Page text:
And sometimes I think the crapping outside would be much better than the shitter I use now.

All love Sayadian...

'sheeed

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Posted by sayadian on 3/8/2011 at 22:45

The people I stayed with lost everything because of doctor's bills and ended up in this tarp hut.They were lovely people but I've seen so much of this poverty in Cambodia it was not unusual.
Yes, I can understand people wanting to experience the countryside, cooking, language etc of Cambodia and wanting to do it in relative comfort just as long as they are aware of what they are getting. I suppose I find a lot of people idealise Cambodia when they only come for a short visit.
I often walk down passed the gardens near Psar Char early in the morning and it's shocking to see naked children running around whilst their parents are sniffing glue out of a plastic bag nearby. I suppose I'd better leave politics alone but in the last few years The Lexus seems everywhere when I can remember the ancient Camry being the only thing on the road.The money is there it just hasn't reached the rural poor.
Still, Cambodia is a lovely country and the people of the rural areas are so friendly it's well worth a visit.

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Posted by MADMAC on 4/8/2011 at 11:17

I am afraid I fall down with Sayadian on this one - perhaps because I have spent so much time in an Issan village and therefore have gotten an up close look at the lifestyle there and the challenges associated with it. Most people don't want to spend their vacation (Holiday for some of you) really roughing it. Here are some of the challenges which I will list succinctly:

1. Food. This is not like going to a Thai restaraunt. And you probably won't have any influence concerning what's on the menu. Typically I am looking at a plate with a fried or boiled fish staring at me (the eyes are still there), some unidentified vegetable matter and a bowl of sticky rice. The vegetable matter smells bad. After a while you get sick of eating rice with every single meal.
2. Of course you can bring your own mosquito net and hang it - and you had better. But the crawling insects remain a problem. Last month I was bitten by two fire ants (this despite the fact I was sleeping on an elevated platform). Not only did this wake me up, but it hurt like hell. The ants are seemingly everywhere, and you have to be omni cautious with them.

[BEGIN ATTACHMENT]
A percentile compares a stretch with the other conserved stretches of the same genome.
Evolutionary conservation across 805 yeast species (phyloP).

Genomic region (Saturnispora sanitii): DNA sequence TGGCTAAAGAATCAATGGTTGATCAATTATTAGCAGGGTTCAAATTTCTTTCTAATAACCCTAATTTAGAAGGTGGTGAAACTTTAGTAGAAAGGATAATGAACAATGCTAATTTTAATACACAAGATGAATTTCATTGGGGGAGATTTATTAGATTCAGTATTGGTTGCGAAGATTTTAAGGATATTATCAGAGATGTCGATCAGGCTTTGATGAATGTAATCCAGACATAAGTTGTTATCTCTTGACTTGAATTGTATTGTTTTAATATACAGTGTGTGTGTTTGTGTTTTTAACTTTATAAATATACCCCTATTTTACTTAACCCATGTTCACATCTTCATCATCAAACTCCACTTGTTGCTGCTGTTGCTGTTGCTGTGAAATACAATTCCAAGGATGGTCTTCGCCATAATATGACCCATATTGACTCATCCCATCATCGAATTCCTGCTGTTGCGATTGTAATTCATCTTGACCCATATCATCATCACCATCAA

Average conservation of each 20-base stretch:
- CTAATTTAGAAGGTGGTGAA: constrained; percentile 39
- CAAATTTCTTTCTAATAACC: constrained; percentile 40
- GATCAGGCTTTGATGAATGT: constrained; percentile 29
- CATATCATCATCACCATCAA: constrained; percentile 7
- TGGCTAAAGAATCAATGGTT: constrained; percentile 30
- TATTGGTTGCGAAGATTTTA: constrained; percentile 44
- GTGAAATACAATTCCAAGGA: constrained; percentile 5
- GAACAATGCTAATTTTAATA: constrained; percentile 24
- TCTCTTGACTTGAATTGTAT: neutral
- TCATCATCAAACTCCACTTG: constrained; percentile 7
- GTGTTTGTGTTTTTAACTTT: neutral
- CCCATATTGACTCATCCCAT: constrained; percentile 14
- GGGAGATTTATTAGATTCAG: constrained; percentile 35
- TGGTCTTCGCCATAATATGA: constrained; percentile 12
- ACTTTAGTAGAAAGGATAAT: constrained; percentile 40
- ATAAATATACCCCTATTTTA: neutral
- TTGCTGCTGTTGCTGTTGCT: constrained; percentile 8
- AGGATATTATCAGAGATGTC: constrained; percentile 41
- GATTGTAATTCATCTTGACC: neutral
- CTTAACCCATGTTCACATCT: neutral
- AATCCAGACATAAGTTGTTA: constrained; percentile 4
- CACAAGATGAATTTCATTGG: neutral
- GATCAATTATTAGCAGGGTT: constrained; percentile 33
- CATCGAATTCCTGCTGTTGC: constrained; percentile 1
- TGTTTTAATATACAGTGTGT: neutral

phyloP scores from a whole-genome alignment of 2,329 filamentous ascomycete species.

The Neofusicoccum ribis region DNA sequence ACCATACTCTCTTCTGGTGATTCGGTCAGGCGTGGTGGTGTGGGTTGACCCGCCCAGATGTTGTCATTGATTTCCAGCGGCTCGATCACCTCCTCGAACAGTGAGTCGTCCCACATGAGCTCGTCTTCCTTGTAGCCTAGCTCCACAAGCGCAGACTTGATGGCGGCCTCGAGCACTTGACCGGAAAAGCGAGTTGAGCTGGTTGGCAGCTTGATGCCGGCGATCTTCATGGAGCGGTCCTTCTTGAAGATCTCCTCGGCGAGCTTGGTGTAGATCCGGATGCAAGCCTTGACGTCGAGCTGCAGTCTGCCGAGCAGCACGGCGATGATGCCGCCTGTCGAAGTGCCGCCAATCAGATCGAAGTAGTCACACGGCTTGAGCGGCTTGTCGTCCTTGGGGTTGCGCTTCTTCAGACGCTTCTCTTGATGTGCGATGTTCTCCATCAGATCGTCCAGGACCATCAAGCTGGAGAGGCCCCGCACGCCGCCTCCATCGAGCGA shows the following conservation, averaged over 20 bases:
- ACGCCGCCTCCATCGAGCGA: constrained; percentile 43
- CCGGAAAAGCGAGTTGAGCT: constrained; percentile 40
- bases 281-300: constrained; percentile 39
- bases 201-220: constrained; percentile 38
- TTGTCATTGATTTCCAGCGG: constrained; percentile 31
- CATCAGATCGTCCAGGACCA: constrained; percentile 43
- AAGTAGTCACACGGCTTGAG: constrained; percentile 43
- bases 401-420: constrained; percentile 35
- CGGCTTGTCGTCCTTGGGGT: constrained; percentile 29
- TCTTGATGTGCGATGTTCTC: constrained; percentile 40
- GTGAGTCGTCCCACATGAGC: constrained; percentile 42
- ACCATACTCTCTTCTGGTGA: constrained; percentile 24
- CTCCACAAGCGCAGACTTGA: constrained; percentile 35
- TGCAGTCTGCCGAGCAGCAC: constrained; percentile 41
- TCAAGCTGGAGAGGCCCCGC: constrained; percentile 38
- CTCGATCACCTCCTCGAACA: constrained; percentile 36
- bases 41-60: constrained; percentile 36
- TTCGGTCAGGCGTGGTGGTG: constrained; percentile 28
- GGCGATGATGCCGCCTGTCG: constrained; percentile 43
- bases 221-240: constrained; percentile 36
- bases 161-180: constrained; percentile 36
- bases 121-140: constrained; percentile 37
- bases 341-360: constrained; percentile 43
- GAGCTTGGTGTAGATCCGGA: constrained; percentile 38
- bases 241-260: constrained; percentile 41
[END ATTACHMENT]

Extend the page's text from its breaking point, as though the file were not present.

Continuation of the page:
3. It's pretty warm at times - and there ain't no AC. So you just stay pretty warm until you take your cold shower, at which point you are pretty cold. For a short time, you reach happy medium, then you are pretty warm again.
4. "Locals" mostly where flip flops or the like, and often are bitten by something. My friend was bitten by a centipede (it was huge) which wrapped around the "footwear" and bit him on the side of the foot. He was in real pain for a while and it took seemingly forever to heal. Watch out for the scorpions too. Scorpions suck.
5. Language. You won't be able to say hardly anything to anyone. And they won't be able to say anything to you. Until you learn the local language, which is tonal and tricky, you will be almost unable to communicate at all. You won't be able to read signs either. You will be isolated if you don't bring a friend.
6. Bathroom. If you are doing the real thing, it will be dirty. People here generally maintain good personal hygiene, but houses are cluttered, dirty and poorly maintained. The bathroom might well not have been cleaned in months, or even years. My wife cleans dads once in a while when we are there, but often I go in and there are spider webbs everywhere, a procession of ants marching down the wall, and mosquitos flying formation near the water container. The walls are stained and mold is growing up the base of the wall as well. You got the idea. The "kitchen", or the spot where food is prepared, will be the same added to that lots of grease in the vicinity.

This thread is of course on Cambodia, so I can only assume Sayadian (who has experiences in both places) is correct and that these elements will be even more extreme.